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HOW TYPOGRAPHY CAN ENHANCE YOUR MESSAGE

Mandy Hernaez
Junior Graphic Designer
  Back To All

I remember in school when I had to type essays on the computer, I would scroll through my font list in Microsoft Word to find the biggest font available so that it looked like I had a lot to say. Though it may be a bad example, the point is, even as a kid I was choosing a specific font with the intention of solving a problem and improving the message to my audience.

Typography is a powerful and universal tool that can be used by anyone to enhance their message. If you’re unsure of which font to choose, don’t know the difference or you’ve used Comic Sans in an un-ironic way, (first of all, stop), then allow me to drop some knowledge and share some things to consider next time your scrolling through your font choices.

Sure it’s easy to just choose “Baskerville” from your list of fonts because it’s near the top and looks fancy, but when you understand that:

  • John Baskerville created the Baskerville typeface in 1754
  • It’s in a Traditional or Neoclassical type style which was Romain du Roi typeface in France during the Age of Enlightenment
  • Ben Franklin admired and popularized Baskerville in the U.S. through its adoption as one of the standard typefaces used by the Federal Government
  • Much of society criticized Baskerville, they said he was “blinding the nation” with his typeface’s high contrast and thin strokes
  • Many people believed that the criticism actually stemmed from his love affair with Mrs. Eaves
  • Mrs. Eaves is a typeface created in 1996 by Zuzana Licko as a revival to Baskerville and named it after his lover to honor the forgotten women in type history. (Girl power!)

Armed with background, you can now better understand and appreciate a font’s history, and maybe choose it with intention, rather than by whim.

What are you trying to say to your audience? Your type choice can contribute great impact.

For instance, Modern or Didone (Romantic style) typefaces are classified by precision, cleanliness and extreme contrast, and are typically used for high fashion and luxury brands (think of logos, such as Vogue and Cartier). They offer a complete 180 from their Humanist predecessors – the humble evidence of handwriting is stripped away and a clinical elegance stands in its place. “They are elegant, and like all things elegant, they look unhurried, calm and in control.” But, it’s important to remember; every type has its purpose, time and place. Because of their extreme contrast and their vertical flow, Romantic typefaces generally aren’t good to use for extended copy.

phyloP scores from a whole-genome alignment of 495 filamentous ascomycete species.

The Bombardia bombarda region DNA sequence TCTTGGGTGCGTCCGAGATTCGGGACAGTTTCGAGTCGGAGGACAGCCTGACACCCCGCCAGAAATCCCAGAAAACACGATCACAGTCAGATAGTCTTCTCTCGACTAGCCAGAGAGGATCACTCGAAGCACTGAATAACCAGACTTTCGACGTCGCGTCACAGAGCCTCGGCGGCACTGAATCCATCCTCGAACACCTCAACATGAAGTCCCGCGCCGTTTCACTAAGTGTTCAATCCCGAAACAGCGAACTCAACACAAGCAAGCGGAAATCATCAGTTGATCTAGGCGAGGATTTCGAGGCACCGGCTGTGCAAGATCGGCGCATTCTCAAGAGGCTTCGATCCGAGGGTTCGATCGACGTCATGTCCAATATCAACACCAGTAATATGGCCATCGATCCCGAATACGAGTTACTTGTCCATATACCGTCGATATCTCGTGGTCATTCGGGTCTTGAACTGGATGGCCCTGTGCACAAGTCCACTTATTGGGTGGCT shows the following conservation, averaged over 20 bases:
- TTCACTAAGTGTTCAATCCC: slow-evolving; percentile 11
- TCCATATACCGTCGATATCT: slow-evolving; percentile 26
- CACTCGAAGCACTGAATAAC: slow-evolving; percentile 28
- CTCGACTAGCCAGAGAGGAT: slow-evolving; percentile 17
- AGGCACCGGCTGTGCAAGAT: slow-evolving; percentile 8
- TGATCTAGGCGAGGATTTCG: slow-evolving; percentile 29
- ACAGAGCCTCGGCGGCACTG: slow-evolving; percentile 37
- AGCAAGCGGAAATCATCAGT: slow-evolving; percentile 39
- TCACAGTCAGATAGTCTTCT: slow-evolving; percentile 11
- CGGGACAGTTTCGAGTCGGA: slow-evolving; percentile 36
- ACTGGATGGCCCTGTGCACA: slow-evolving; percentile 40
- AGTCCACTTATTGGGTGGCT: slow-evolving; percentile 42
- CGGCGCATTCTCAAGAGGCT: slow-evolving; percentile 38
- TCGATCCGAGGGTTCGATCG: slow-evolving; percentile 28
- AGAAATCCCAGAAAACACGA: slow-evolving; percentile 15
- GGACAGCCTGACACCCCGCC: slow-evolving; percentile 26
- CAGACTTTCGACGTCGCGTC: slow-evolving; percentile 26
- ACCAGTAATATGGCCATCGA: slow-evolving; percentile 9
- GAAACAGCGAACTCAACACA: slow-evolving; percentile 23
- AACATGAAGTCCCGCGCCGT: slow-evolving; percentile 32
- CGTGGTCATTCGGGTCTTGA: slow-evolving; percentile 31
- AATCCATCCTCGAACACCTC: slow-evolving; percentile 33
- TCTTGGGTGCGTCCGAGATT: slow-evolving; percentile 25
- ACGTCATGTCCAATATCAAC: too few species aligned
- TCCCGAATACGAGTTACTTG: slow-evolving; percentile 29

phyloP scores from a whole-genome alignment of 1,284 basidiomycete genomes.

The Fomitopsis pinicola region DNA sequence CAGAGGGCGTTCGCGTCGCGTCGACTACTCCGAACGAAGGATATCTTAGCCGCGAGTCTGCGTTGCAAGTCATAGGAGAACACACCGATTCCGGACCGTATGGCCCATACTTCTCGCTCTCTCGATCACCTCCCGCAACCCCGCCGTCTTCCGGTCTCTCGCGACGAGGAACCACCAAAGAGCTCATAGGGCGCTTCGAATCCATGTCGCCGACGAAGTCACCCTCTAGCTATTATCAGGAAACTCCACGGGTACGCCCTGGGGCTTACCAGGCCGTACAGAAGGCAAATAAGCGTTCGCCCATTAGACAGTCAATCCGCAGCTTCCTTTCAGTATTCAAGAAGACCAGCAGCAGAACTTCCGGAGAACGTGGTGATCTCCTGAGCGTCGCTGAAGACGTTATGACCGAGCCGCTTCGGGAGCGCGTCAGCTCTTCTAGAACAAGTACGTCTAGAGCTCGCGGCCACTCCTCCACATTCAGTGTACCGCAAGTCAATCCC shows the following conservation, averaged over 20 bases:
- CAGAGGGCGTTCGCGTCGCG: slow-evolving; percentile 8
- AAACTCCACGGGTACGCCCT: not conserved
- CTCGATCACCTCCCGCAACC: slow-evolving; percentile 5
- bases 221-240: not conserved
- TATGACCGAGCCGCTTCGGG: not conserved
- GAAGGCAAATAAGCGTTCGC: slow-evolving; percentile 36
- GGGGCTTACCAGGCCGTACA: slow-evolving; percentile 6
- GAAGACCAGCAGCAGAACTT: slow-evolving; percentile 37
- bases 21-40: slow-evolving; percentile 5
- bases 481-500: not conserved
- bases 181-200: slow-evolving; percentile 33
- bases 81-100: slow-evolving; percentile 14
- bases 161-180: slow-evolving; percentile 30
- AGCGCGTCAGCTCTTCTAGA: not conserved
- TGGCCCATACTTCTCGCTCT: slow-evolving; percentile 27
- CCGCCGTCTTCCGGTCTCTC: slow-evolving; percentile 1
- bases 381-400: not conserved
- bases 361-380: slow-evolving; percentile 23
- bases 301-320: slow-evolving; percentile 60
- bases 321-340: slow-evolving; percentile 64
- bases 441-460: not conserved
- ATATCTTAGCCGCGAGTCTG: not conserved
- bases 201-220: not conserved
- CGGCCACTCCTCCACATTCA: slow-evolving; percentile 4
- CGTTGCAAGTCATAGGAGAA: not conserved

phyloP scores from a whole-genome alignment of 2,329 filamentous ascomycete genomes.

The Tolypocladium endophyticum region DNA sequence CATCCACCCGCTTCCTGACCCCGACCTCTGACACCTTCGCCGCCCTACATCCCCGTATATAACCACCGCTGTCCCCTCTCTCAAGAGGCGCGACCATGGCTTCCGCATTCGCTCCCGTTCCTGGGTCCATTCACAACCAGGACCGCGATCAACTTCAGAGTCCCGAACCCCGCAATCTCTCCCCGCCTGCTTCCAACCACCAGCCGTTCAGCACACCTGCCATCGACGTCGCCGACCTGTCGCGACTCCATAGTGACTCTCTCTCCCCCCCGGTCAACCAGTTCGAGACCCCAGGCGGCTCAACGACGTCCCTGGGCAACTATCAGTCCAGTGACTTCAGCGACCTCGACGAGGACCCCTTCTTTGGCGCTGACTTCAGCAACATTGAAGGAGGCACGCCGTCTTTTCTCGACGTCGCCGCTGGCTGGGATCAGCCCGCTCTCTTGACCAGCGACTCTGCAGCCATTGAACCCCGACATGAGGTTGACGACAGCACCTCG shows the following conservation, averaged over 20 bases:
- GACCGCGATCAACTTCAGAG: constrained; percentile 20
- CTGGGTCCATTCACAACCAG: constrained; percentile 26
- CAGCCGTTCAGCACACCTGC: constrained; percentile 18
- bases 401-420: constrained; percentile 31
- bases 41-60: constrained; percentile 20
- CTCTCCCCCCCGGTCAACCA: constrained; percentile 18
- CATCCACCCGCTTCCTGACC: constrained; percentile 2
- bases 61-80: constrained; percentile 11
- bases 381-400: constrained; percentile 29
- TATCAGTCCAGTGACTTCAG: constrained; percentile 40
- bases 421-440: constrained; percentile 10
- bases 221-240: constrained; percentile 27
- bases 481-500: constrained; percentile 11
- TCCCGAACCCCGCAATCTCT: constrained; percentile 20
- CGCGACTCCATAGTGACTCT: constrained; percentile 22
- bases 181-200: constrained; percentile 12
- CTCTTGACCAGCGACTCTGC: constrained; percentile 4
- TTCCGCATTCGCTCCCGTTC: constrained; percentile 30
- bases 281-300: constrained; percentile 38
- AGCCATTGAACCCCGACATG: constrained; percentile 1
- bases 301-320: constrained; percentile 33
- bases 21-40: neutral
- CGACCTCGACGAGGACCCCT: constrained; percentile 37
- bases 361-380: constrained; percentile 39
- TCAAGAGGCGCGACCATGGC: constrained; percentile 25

Though a typeface may be beautiful, it may not work in every situation. Choose with purpose and strategy in mind – unlike the naming of our next type style, Slab-Serif or Egyptian, which have nothing to do with the ancient empire.

With the Industrial Revolution, came the age of advertising. Brands competed, attempting to stand out and scream louder than all the rest. And as a result display faces were born – type for large sizes and short copy. Robert Thorne designed the first Fat Face, which resembled a plump Didone. He also coined the term “Egyptian” purely because it was all the rage at the time. Often posters would have half a dozen different styles of these loud display faces on a single page.

Fast forward. The other day I was sharing logo options with a co-worker. Both designs had the same text in black and white, but one logo had a more Modern influence (the other was more Slab-Serif). The feedback: one looked feminine and fancy, while the other felt more masculine and casual. While Moderns have a quiet elegance that shines through their high contrast, Slab-Serifs convey sturdiness through their solid base, stemming from the industrial age. The answer: Typography greatly affects the end message. Ultimately, how does your audience perceive this identity: fancy or casual?

So, how do you select typefaces?

  • For body copy, choose a typeface that is legible in a small size and give it space to breathe­. You want extended copy to be inviting; a block of heavy condensed text may turn readers away.
  • For headlines and large text, be more adventurous.
  • That being said, if you’re mixing typefaces, be sure they mix well.

Before you choose at whim, I invite you to consider your message and then consider which typeface says it best. How do you want others to perceive your message? Typefaces are created with purpose and you have the power to use them to their fullest potential.

What is your favorite font to use and why? Tweet us your thoughts @DEVENEYnola using the #DEVchat hashtag.

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